How we got to now – A message from Menno

Menno van Dijk
Article by: Menno van Dijk
How we got to now – A message from Menno

Dear all,


I just read this beautiful book How We Got To Now – Six Innovations That Made The Modern World, by Steven Johnson. In the book, Johnson explores the history of innovation over centuries, tracing the development of some key technologies from their creation by hobbyists, amateurs and entrepreneurs to their unexpected connections and unintended historical consequences.


The book is filled with surprising and unforgettable stories of some key inventors, innovators and entrepreneurs of human history. It is also rich in innovation insights, including: the power of innovation hubs and networks of ideas, the phenomenon of multiple invention, the slow hunch, the accidental discovery, the power of analogies, the value of free access to IP, the relevance of path dependency and serendipity, the value of combining crowd-sourced ideation with excellence in execution, and the opportunity to apply new technology for social impact.


What’s more, the book ends with a special gift: a synthesized perspective that makes such perfect sense and describes the exact reason for being at THNK.

How We Got to Now - a message from Menno 2
The book 'How we got to now' by Steven Johnson explores the history of innovation over centuries, tracing the development of some key technologies from their creation their unexpected connections and unintended historical consequences. Click To Tweet

Quoting straight from the final pages – I hope with permission:

 “Most important innovations – in modern times at least – arrive in clusters of simultaneous discovery.  But if simultaneous is the rule, what about the exceptions. Most innovation happens in the present sense of the adjacent possible with the tools and concepts that are available at the time, but every now and then, some individual or group makes a leap that seems almost like time traveling. How do they do it?

 If there is a common thread to the time travelers, beyond the non-explanation of genius, it is this: they worked at the margins of their official fields, or at the intersection point between very different disciplines. 

Disciplinary boundaries can serve as blinders, keeping you from the bigger idea that becomes visible only when you cross those borders.  Sometimes these borders are literal, geographic ones.  Sometimes the boundaries are conceptual.   

Time travelers tend as a group to have a lot of hobbies. They are unusually adept at intercrossing different fields of expertise. And this is the beauty of the hobbyist: it is generally easier to mix different intellectual fields when you have a whole array of them littering your study or your garage.

One of the reasons garages have become such an emblem of the innovator’s workspace is precisely because they exist outside the traditional spaces of work or research. They are not office cubicles or university labs; they are places away from work and school, places where your peripheral interests have the room to grow and evolve. Experts head off to their corner offices and lecture halls. The garage is the space for the hacker, the tinker, the maker. The garage is not defined by a single field or industry: it is defined by the eclectic interests of its inhabitants.  It is a space where intellectual networks converge.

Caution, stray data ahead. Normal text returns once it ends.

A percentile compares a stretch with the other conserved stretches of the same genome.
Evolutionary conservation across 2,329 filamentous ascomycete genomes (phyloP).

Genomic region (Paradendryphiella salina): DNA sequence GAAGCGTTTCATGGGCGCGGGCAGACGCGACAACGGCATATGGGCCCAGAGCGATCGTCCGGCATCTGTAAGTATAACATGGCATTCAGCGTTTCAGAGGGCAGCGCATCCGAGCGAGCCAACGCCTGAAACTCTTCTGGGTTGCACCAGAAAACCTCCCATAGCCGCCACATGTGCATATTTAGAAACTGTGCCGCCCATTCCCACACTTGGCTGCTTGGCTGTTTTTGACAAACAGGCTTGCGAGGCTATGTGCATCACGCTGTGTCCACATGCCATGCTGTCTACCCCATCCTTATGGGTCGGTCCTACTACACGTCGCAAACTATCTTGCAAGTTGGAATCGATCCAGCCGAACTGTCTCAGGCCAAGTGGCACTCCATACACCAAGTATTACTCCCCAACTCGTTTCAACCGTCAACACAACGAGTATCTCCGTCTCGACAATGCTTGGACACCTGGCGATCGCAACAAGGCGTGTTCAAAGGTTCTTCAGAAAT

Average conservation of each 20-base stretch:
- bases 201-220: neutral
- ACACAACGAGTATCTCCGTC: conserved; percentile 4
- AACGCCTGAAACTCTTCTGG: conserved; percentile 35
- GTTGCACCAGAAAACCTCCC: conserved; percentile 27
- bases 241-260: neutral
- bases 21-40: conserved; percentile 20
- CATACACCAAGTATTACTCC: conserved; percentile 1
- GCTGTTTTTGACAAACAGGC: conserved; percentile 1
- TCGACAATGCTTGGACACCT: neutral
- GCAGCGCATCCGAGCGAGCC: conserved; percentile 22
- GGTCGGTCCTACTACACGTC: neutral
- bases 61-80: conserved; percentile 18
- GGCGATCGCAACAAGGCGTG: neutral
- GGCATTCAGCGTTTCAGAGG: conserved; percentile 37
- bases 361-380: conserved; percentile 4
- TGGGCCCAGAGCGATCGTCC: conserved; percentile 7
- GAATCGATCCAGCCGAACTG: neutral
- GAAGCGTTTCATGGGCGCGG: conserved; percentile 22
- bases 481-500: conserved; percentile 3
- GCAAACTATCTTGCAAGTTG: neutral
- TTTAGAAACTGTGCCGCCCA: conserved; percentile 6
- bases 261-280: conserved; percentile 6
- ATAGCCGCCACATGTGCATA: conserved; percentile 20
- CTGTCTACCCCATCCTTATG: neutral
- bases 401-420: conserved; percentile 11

In his famous Stanford commencement speech, Steve Jobs told several stories about the creative power of stumbling into new experiences, and the lightness of being a beginner again, less sure about everything: “It freed me up to enter one of the most creative periods of my life”. 

If there is anything we know from the history of innovation is that being true to yourself is not enough. Certainly you so not want to be trapped by orthodoxy and conventional wisdom. Certainly you need the tenacity to stick to your hunches for long periods of time. But there is a comparable risk in being true to your own sense of identity, your own roots. Better to challenge your intuitions, explore uncharted terrain, both literal and figurative. Better to make new connections than remain comfortably situated in the same routine. If you want to improve the world slightly, you need focus and determination; you need to stay within the confines of a field and open the new doors in the adjacent possible one at a time.

But if you want to have an ‘intuitive perception of hidden things’ – well in that case you need to get a little lost.”

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To challenge your intuition or to develop your intuitive perspective, learn more about THNK’s Executive Leadership Program.